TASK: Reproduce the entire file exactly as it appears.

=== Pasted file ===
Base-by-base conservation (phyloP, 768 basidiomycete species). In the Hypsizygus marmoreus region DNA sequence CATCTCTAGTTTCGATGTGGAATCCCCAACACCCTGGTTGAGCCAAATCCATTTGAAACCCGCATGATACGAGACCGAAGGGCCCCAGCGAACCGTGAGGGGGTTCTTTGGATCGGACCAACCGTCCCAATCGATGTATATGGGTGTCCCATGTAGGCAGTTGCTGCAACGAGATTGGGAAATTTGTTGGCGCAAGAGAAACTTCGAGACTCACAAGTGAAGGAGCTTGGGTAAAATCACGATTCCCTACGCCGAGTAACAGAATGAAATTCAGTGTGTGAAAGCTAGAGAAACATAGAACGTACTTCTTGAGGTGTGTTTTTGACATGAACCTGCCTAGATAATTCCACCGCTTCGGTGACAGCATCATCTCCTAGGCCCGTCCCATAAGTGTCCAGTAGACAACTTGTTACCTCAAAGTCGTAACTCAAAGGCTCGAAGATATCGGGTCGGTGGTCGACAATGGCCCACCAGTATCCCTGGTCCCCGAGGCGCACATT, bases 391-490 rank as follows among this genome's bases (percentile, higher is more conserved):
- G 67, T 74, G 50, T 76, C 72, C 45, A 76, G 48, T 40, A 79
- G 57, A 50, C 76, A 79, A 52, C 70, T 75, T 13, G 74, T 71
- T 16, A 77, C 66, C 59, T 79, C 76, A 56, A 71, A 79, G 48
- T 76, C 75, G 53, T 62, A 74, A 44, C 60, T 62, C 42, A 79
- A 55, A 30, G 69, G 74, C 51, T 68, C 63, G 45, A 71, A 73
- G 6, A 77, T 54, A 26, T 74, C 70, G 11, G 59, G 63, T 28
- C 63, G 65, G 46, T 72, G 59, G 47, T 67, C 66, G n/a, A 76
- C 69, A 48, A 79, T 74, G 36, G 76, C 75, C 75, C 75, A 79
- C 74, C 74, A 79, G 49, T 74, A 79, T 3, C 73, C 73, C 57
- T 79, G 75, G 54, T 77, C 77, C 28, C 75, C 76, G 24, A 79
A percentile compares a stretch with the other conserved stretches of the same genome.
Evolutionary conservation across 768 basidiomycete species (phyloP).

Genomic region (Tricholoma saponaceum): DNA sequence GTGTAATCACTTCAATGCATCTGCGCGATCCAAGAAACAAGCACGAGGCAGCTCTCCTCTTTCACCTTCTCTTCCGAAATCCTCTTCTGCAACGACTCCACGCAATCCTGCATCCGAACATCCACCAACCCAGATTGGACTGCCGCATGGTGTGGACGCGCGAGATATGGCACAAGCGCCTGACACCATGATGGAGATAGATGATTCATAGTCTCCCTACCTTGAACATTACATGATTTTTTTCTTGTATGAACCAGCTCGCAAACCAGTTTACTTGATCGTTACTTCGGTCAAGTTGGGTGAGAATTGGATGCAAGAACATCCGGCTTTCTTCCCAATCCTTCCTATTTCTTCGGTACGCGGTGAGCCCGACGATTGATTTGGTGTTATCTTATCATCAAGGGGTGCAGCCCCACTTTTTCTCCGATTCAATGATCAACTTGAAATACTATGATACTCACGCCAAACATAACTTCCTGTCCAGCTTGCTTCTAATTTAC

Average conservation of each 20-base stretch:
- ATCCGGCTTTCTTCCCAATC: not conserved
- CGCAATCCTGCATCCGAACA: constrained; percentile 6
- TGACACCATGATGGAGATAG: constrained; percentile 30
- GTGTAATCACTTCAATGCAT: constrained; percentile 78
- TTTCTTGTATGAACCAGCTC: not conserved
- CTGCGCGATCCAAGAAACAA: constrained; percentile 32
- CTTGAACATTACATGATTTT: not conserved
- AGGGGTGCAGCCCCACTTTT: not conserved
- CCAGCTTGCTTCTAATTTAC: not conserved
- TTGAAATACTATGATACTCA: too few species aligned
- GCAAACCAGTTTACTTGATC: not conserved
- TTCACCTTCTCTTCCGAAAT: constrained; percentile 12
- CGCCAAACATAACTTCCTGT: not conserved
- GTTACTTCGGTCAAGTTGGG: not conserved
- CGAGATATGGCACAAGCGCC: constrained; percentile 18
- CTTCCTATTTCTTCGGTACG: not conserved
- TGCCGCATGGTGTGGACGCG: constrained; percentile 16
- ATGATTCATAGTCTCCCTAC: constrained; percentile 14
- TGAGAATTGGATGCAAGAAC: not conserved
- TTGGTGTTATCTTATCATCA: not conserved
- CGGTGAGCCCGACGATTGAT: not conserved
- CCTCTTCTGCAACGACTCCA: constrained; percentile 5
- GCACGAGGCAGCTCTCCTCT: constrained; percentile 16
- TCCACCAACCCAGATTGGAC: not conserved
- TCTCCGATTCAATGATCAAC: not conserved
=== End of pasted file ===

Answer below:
Base-by-base conservation (phyloP, 768 basidiomycete species). In the Hypsizygus marmoreus region DNA sequence CATCTCTAGTTTCGATGTGGAATCCCCAACACCCTGGTTGAGCCAAATCCATTTGAAACCCGCATGATACGAGACCGAAGGGCCCCAGCGAACCGTGAGGGGGTTCTTTGGATCGGACCAACCGTCCCAATCGATGTATATGGGTGTCCCATGTAGGCAGTTGCTGCAACGAGATTGGGAAATTTGTTGGCGCAAGAGAAACTTCGAGACTCACAAGTGAAGGAGCTTGGGTAAAATCACGATTCCCTACGCCGAGTAACAGAATGAAATTCAGTGTGTGAAAGCTAGAGAAACATAGAACGTACTTCTTGAGGTGTGTTTTTGACATGAACCTGCCTAGATAATTCCACCGCTTCGGTGACAGCATCATCTCCTAGGCCCGTCCCATAAGTGTCCAGTAGACAACTTGTTACCTCAAAGTCGTAACTCAAAGGCTCGAAGATATCGGGTCGGTGGTCGACAATGGCCCACCAGTATCCCTGGTCCCCGAGGCGCACATT, bases 391-490 rank as follows among this genome's bases (percentile, higher is more conserved):
- G 67, T 74, G 50, T 76, C 72, C 45, A 76, G 48, T 40, A 79
- G 57, A 50, C 76, A 79, A 52, C 70, T 75, T 13, G 74, T 71
- T 16, A 77, C 66, C 59, T 79, C 76, A 56, A 71, A 79, G 48
- T 76, C 75, G 53, T 62, A 74, A 44, C 60, T 62, C 42, A 79
- A 55, A 30, G 69, G 74, C 51, T 68, C 63, G 45, A 71, A 73
- G 6, A 77, T 54, A 26, T 74, C 70, G 11, G 59, G 63, T 28
- C 63, G 65, G 46, T 72, G 59, G 47, T 67, C 66, G n/a, A 76
- C 69, A 48, A 79, T 74, G 36, G 76, C 75, C 75, C 75, A 79
- C 74, C 74, A 79, G 49, T 74, A 79, T 3, C 73, C 73, C 57
- T 79, G 75, G 54, T 77, C 77, C 28, C 75, C 76, G 24, A 79
A percentile compares a stretch with the other conserved stretches of the same genome.
Evolutionary conservation across 768 basidiomycete species (phyloP).

Genomic region (Tricholoma saponaceum): DNA sequence GTGTAATCACTTCAATGCATCTGCGCGATCCAAGAAACAAGCACGAGGCAGCTCTCCTCTTTCACCTTCTCTTCCGAAATCCTCTTCTGCAACGACTCCACGCAATCCTGCATCCGAACATCCACCAACCCAGATTGGACTGCCGCATGGTGTGGACGCGCGAGATATGGCACAAGCGCCTGACACCATGATGGAGATAGATGATTCATAGTCTCCCTACCTTGAACATTACATGATTTTTTTCTTGTATGAACCAGCTCGCAAACCAGTTTACTTGATCGTTACTTCGGTCAAGTTGGGTGAGAATTGGATGCAAGAACATCCGGCTTTCTTCCCAATCCTTCCTATTTCTTCGGTACGCGGTGAGCCCGACGATTGATTTGGTGTTATCTTATCATCAAGGGGTGCAGCCCCACTTTTTCTCCGATTCAATGATCAACTTGAAATACTATGATACTCACGCCAAACATAACTTCCTGTCCAGCTTGCTTCTAATTTAC

Average conservation of each 20-base stretch:
- ATCCGGCTTTCTTCCCAATC: not conserved
- CGCAATCCTGCATCCGAACA: constrained; percentile 6
- TGACACCATGATGGAGATAG: constrained; percentile 30
- GTGTAATCACTTCAATGCAT: constrained; percentile 78
- TTTCTTGTATGAACCAGCTC: not conserved
- CTGCGCGATCCAAGAAACAA: constrained; percentile 32
- CTTGAACATTACATGATTTT: not conserved
- AGGGGTGCAGCCCCACTTTT: not conserved
- CCAGCTTGCTTCTAATTTAC: not conserved
- TTGAAATACTATGATACTCA: too few species aligned
- GCAAACCAGTTTACTTGATC: not conserved
- TTCACCTTCTCTTCCGAAAT: constrained; percentile 12
- CGCCAAACATAACTTCCTGT: not conserved
- GTTACTTCGGTCAAGTTGGG: not conserved
- CGAGATATGGCACAAGCGCC: constrained; percentile 18
- CTTCCTATTTCTTCGGTACG: not conserved
- TGCCGCATGGTGTGGACGCG: constrained; percentile 16
- ATGATTCATAGTCTCCCTAC: constrained; percentile 14
- TGAGAATTGGATGCAAGAAC: not conserved
- TTGGTGTTATCTTATCATCA: not conserved
- CGGTGAGCCCGACGATTGAT: not conserved
- CCTCTTCTGCAACGACTCCA: constrained; percentile 5
- GCACGAGGCAGCTCTCCTCT: constrained; percentile 16
- TCCACCAACCCAGATTGGAC: not conserved
- TCTCCGATTCAATGATCAAC: not conserved